Born: Approx 1836 — somewhere near Macao or Canton, China.
Married: Esther Ameal (Holland) 18 January 1863, Presbyterian Church in Elizabeth Street Sydney N.S.W. Australia
Died: About 1881 — Emmaville, New South Wales, Australian, no known gravesite.
Sam Yap Amey – also known Sam Yap Hong and later as Samuel Yaupaung. As you can see by this ‘retouched’ photo was quite a handsome man and from his appearance, it is not inconceivable to assume that he may be a mixed-race Eurasian. Samuel is my great-great-great-grandfather.
This simplified family tree shows some of the key individuals, highlighted in red are the family members that are Chinese-born.
Like Quin Jack, he was also born somewhere near Macao or Canton. It’s likely that he travelled to Australia with an organised group of his countrymen seeking employment and prosperity on the goldfields of Victoria.
By 1860 Samuel had moved to the fledgling gold mining town of Tooloom now known as Ubenville, shortly after the discovery of gold there. The town is located in northern NSW, 25 km from the Queensland border. At its height, it boasted a population of around 10,000, mostly Chinese. Samuel worked initially as a miner and then as a storekeeper in a Chinese merchant store.
In January 1863 Yap Amey and Esther Ameal (Holland) marry. in the Presbyterian Church in Elizabeth Street Sydney. This is a typical example of a young white woman marrying a Chinese man.
When we look at the early history of Esther’s life it is characterised by the absence of both biological parents. Her English father and Irish mother were married in what appears to be a shotgun wedding, and within 4 years Esther is given-up for adoption. With this set of circumstances, it’s not difficult to infer that Esther did not have an idyllic upbringing in a stable family unit, and the prospect of marriage and security would have been appealing.
Esther’s mother and father — Thomas Holland married Hanorah Mealey- 13th October 1845 at St.Andrew’s Presbyterian Church, Sydney by the Rev. John McGarvie .No.3960. Esther born 6 months later — 12th April 1846.
Was this an arranged marriage? Esther claimed to be nineteen years old when according to her birth certificate, she was only seventeen. This was not uncommon and nothing else seemed untoward in this union. The acceptance of her discrepancy in age may well be due to the ‘flexibility’ exercised by the Minister Rev. Dr James Fullerton, who officiated at their ceremony. For, in addition to his official duties, the notorious Rev. Dr James Fullerton ran an illegal ‘marriage shop’ – from his own residence! Details of this can be sourced on Kate Bagnall’s blog post – An indecipherable name and Rev. Dr Fullerton’s marriage shop.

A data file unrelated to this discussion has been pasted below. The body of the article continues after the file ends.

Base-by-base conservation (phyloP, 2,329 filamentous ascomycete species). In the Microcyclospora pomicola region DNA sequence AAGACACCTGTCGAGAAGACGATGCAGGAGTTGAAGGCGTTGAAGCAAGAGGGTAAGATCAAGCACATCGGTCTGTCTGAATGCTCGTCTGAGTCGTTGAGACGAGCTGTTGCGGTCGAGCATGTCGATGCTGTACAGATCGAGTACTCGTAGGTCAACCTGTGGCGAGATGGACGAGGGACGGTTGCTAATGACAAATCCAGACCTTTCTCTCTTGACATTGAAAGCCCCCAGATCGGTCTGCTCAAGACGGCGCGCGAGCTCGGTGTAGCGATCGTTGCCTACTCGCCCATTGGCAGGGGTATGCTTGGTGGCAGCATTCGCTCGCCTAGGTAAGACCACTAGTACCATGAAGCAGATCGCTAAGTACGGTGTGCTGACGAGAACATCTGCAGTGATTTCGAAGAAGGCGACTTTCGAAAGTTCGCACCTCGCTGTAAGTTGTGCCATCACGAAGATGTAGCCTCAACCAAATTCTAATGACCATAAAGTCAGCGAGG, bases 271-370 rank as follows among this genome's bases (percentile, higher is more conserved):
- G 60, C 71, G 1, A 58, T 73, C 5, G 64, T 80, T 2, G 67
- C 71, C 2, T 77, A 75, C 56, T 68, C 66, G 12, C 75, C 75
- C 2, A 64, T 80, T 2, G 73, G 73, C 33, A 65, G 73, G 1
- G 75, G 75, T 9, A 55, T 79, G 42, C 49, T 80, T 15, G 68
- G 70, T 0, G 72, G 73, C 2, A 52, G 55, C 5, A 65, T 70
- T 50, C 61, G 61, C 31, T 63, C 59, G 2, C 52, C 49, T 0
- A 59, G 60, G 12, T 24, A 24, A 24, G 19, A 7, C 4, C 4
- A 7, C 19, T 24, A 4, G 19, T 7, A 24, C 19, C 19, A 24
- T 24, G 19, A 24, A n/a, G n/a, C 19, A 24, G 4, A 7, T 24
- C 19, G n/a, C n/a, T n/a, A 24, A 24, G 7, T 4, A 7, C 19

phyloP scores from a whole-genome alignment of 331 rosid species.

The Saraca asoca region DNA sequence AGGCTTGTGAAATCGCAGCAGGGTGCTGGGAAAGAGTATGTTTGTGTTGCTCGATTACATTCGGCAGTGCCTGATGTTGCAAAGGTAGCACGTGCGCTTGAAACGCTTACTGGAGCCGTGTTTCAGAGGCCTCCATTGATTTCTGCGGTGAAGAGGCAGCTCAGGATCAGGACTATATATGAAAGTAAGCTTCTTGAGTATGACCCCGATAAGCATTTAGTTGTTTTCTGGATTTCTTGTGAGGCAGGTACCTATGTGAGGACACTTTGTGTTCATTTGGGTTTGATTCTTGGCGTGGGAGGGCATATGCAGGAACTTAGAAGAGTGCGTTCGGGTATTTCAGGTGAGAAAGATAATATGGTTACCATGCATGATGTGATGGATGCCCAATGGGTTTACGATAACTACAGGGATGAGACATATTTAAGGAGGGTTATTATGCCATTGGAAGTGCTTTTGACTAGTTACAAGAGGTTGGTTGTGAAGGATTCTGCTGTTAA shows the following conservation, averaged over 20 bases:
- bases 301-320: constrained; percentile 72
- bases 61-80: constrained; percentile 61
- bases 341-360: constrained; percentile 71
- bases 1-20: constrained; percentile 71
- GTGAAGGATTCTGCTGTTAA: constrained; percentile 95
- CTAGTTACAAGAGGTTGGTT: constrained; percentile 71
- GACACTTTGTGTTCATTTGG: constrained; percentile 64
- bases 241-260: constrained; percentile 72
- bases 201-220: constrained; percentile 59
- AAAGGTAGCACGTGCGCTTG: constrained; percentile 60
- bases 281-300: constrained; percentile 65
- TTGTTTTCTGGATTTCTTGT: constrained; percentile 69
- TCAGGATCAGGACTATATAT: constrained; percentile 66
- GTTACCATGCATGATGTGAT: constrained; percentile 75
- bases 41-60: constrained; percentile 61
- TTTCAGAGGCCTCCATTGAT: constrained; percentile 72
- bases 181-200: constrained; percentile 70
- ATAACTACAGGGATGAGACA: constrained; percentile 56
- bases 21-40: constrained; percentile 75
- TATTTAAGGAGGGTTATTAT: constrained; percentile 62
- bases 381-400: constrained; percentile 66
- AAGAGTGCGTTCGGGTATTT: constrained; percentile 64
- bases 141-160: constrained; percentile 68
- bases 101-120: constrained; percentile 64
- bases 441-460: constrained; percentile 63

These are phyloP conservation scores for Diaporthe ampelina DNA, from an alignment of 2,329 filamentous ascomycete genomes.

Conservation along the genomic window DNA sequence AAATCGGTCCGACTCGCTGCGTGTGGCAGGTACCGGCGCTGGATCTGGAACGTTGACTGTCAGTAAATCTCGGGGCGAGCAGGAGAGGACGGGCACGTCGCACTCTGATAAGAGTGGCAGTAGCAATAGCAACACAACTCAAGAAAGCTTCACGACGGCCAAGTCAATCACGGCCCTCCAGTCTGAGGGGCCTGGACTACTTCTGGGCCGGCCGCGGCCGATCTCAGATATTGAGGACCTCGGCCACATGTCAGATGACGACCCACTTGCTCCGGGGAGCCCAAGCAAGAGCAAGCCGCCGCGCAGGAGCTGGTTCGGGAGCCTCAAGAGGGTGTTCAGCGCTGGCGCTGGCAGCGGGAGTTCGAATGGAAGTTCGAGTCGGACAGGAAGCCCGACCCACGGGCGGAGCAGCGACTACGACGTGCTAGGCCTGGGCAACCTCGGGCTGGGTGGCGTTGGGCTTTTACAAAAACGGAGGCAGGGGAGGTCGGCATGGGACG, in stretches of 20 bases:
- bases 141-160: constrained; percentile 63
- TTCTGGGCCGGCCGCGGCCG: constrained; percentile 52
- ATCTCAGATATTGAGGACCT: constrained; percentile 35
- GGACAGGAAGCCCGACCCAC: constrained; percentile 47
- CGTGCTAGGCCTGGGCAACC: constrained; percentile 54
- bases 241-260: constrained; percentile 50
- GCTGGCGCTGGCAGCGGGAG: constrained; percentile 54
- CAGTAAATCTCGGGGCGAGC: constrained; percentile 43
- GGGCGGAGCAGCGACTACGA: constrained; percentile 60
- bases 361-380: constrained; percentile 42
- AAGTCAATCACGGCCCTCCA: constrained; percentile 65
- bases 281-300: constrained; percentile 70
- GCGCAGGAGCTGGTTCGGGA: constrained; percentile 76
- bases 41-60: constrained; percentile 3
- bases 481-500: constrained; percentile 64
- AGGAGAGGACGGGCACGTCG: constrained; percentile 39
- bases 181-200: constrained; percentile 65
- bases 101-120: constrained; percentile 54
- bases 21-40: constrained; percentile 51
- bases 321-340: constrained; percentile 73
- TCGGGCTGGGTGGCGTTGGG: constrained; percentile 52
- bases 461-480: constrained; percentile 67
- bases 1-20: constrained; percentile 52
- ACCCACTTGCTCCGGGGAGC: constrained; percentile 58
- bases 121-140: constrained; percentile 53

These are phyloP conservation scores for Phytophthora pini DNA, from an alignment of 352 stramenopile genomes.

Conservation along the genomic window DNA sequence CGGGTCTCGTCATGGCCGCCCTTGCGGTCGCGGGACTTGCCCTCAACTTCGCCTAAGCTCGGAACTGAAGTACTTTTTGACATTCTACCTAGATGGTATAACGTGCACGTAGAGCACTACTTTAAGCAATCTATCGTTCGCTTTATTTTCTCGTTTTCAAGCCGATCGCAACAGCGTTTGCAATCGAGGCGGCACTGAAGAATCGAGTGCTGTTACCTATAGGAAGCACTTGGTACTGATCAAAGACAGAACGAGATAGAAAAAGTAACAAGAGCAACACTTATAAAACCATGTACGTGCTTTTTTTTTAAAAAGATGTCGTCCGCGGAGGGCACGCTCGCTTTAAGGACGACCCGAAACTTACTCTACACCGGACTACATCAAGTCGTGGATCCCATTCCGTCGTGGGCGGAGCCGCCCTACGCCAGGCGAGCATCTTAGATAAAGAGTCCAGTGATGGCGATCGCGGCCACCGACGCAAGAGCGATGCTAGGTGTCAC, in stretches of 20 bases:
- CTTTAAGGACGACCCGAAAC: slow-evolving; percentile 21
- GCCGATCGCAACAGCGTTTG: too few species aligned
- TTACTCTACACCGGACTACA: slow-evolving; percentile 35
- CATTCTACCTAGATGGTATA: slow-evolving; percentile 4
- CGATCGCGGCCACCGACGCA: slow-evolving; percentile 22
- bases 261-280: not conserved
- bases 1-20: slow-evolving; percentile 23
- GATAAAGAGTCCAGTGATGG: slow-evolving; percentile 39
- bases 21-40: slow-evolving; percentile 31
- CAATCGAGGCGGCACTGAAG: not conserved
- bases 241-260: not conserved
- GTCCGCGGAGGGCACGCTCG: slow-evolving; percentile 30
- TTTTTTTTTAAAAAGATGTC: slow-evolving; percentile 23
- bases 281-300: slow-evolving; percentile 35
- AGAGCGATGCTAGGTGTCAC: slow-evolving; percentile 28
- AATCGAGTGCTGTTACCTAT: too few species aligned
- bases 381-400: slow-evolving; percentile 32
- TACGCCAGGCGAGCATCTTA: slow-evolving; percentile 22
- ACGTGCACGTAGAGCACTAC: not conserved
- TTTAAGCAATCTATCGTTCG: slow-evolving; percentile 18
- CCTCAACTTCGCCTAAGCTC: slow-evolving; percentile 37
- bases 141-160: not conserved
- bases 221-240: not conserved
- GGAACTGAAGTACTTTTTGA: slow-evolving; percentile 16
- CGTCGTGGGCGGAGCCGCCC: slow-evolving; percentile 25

After their marriage, Samuel together with Esther moved around the gold and tin fields in northern NSW and Queensland, including – Timbarra, Warwick, Wilson’s Downfall, ended-up in Vegetable Creek now known as Emmaville.
A wealth of information can be gleaned from the great number of birth certificates of their offspring. Esther and Samuel had 9 children. The documents describe their mobility and their opportunism. Of note is the variety of jobs that Samuel transitions through including storekeeper, miner, vegetable gardener, and butcher. Also, how his name and the names of the children change from being predominantly European names to becoming more Chinese. This initially reflects Samuel’s need to fit-in, and then later, he may well have acknowledged his Chinese roots.
This picture taken in 1892 shows 5 of the nine children of Samuel and Esther. Left to right – Emily, George, Edward, Alice, and Agnes. Later children include Sidney Hong, Top Hong, Harry Hong – who later reversed this cultural acknowledgment by anglicizing his name to Henry then Percival Henry.
In 1874 their fifth child is born, a baby girl Agnes who is my great-great-grandmother. She was born in Bookookarra near Tenterfield. Samuel at the time was working as a butcher.
It is shortly after the birth of Harry Hong in 1881 that all traces of Samuel vanish and it’s assumed that he likely died in Emmaville and could well be buried in one of the many unmarked Chinese graves.
The Rural burials Tenterfield register 1856-1918 may have a possible listing for Samuel Yaupaung with this listing #33 for Ah You.
Esther, now widowed and with six surviving children was in a vulnerable position, it’s likely that she had no income and the only support network would be from within the Chinese community. Within a couple of years, Esther is in a new relationship with Tong Kee a Chinese dealer from Hong Kong. Together they have four children.
During 1884 Emily, Esther’s first child marries Sam Kee (perhaps a relation of her step-father) a store-owner in Tingha.
The family relocated to Tingha, and according to the 1901 census records, there are 5 males and 4 females living in the house. Esther is the only Caucasian. The letters H/C are written in the column against the children categorizing them as half-caste Chinese.
Esther Keys – Died in 13 May1924, and is buried in the Catholic section of Rookwood cemetery, the is no tombstone to mark the grave
I wish to thank the descendants of Samuel Yaupaung – Beth and Sam Woo and Gael Czinner who have contributed their research and willingness to share invaluable information – family histories, documents, and stories, and photos – as this has helped to provide a bigger picture.